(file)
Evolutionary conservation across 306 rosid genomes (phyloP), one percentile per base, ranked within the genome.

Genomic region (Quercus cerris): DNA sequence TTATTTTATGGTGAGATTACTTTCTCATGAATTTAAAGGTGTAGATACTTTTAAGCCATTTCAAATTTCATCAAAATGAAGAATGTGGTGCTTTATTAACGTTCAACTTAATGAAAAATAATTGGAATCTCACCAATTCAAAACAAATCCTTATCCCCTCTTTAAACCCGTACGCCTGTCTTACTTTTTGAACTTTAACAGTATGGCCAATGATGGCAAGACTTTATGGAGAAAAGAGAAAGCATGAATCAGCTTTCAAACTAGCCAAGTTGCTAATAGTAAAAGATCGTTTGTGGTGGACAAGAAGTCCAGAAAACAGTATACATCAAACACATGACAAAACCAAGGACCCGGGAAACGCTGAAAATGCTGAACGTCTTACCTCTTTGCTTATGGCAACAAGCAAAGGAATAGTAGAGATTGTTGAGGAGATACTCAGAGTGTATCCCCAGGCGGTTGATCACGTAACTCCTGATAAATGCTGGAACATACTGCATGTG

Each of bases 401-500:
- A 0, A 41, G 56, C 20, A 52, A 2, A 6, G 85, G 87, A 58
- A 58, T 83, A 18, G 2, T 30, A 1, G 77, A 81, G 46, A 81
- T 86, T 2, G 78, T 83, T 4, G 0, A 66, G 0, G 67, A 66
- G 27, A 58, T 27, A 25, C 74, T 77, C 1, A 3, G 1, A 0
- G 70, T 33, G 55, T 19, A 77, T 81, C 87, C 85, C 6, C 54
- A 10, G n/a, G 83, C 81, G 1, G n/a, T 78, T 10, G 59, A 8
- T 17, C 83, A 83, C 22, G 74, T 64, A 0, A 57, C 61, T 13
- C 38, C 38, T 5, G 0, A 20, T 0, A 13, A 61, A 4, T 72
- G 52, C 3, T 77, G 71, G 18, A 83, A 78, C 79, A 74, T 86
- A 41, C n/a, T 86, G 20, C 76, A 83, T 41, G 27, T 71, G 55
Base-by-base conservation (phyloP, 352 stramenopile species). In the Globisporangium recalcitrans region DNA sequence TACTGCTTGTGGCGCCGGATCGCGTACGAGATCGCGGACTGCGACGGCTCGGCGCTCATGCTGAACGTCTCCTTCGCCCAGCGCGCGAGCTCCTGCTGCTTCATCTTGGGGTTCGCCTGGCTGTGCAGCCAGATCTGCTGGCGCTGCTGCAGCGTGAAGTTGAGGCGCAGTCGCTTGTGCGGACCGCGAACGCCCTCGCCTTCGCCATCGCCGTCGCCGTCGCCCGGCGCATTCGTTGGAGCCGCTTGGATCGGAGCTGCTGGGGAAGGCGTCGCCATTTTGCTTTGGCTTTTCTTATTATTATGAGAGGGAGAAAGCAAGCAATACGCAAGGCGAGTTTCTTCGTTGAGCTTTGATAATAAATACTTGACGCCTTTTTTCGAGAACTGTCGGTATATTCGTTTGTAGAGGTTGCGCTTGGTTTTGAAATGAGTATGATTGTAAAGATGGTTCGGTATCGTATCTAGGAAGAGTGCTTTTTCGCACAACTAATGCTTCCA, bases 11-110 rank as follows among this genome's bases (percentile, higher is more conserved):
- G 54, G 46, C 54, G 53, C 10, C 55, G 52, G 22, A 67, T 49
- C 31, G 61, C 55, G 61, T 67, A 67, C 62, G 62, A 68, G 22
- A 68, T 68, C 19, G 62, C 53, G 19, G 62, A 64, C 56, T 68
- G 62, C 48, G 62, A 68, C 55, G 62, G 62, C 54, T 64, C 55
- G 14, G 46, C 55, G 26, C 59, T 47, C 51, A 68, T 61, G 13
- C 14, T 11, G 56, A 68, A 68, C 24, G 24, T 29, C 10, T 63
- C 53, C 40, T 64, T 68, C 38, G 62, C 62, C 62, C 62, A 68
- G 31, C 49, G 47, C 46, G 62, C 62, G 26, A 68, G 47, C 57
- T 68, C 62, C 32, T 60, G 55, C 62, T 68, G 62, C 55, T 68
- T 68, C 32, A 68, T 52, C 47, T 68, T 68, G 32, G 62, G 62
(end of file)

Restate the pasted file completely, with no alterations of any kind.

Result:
Evolutionary conservation across 306 rosid genomes (phyloP), one percentile per base, ranked within the genome.

Genomic region (Quercus cerris): DNA sequence TTATTTTATGGTGAGATTACTTTCTCATGAATTTAAAGGTGTAGATACTTTTAAGCCATTTCAAATTTCATCAAAATGAAGAATGTGGTGCTTTATTAACGTTCAACTTAATGAAAAATAATTGGAATCTCACCAATTCAAAACAAATCCTTATCCCCTCTTTAAACCCGTACGCCTGTCTTACTTTTTGAACTTTAACAGTATGGCCAATGATGGCAAGACTTTATGGAGAAAAGAGAAAGCATGAATCAGCTTTCAAACTAGCCAAGTTGCTAATAGTAAAAGATCGTTTGTGGTGGACAAGAAGTCCAGAAAACAGTATACATCAAACACATGACAAAACCAAGGACCCGGGAAACGCTGAAAATGCTGAACGTCTTACCTCTTTGCTTATGGCAACAAGCAAAGGAATAGTAGAGATTGTTGAGGAGATACTCAGAGTGTATCCCCAGGCGGTTGATCACGTAACTCCTGATAAATGCTGGAACATACTGCATGTG

Each of bases 401-500:
- A 0, A 41, G 56, C 20, A 52, A 2, A 6, G 85, G 87, A 58
- A 58, T 83, A 18, G 2, T 30, A 1, G 77, A 81, G 46, A 81
- T 86, T 2, G 78, T 83, T 4, G 0, A 66, G 0, G 67, A 66
- G 27, A 58, T 27, A 25, C 74, T 77, C 1, A 3, G 1, A 0
- G 70, T 33, G 55, T 19, A 77, T 81, C 87, C 85, C 6, C 54
- A 10, G n/a, G 83, C 81, G 1, G n/a, T 78, T 10, G 59, A 8
- T 17, C 83, A 83, C 22, G 74, T 64, A 0, A 57, C 61, T 13
- C 38, C 38, T 5, G 0, A 20, T 0, A 13, A 61, A 4, T 72
- G 52, C 3, T 77, G 71, G 18, A 83, A 78, C 79, A 74, T 86
- A 41, C n/a, T 86, G 20, C 76, A 83, T 41, G 27, T 71, G 55
Base-by-base conservation (phyloP, 352 stramenopile species). In the Globisporangium recalcitrans region DNA sequence TACTGCTTGTGGCGCCGGATCGCGTACGAGATCGCGGACTGCGACGGCTCGGCGCTCATGCTGAACGTCTCCTTCGCCCAGCGCGCGAGCTCCTGCTGCTTCATCTTGGGGTTCGCCTGGCTGTGCAGCCAGATCTGCTGGCGCTGCTGCAGCGTGAAGTTGAGGCGCAGTCGCTTGTGCGGACCGCGAACGCCCTCGCCTTCGCCATCGCCGTCGCCGTCGCCCGGCGCATTCGTTGGAGCCGCTTGGATCGGAGCTGCTGGGGAAGGCGTCGCCATTTTGCTTTGGCTTTTCTTATTATTATGAGAGGGAGAAAGCAAGCAATACGCAAGGCGAGTTTCTTCGTTGAGCTTTGATAATAAATACTTGACGCCTTTTTTCGAGAACTGTCGGTATATTCGTTTGTAGAGGTTGCGCTTGGTTTTGAAATGAGTATGATTGTAAAGATGGTTCGGTATCGTATCTAGGAAGAGTGCTTTTTCGCACAACTAATGCTTCCA, bases 11-110 rank as follows among this genome's bases (percentile, higher is more conserved):
- G 54, G 46, C 54, G 53, C 10, C 55, G 52, G 22, A 67, T 49
- C 31, G 61, C 55, G 61, T 67, A 67, C 62, G 62, A 68, G 22
- A 68, T 68, C 19, G 62, C 53, G 19, G 62, A 64, C 56, T 68
- G 62, C 48, G 62, A 68, C 55, G 62, G 62, C 54, T 64, C 55
- G 14, G 46, C 55, G 26, C 59, T 47, C 51, A 68, T 61, G 13
- C 14, T 11, G 56, A 68, A 68, C 24, G 24, T 29, C 10, T 63
- C 53, C 40, T 64, T 68, C 38, G 62, C 62, C 62, C 62, A 68
- G 31, C 49, G 47, C 46, G 62, C 62, G 26, A 68, G 47, C 57
- T 68, C 62, C 32, T 60, G 55, C 62, T 68, G 62, C 55, T 68
- T 68, C 32, A 68, T 52, C 47, T 68, T 68, G 32, G 62, G 62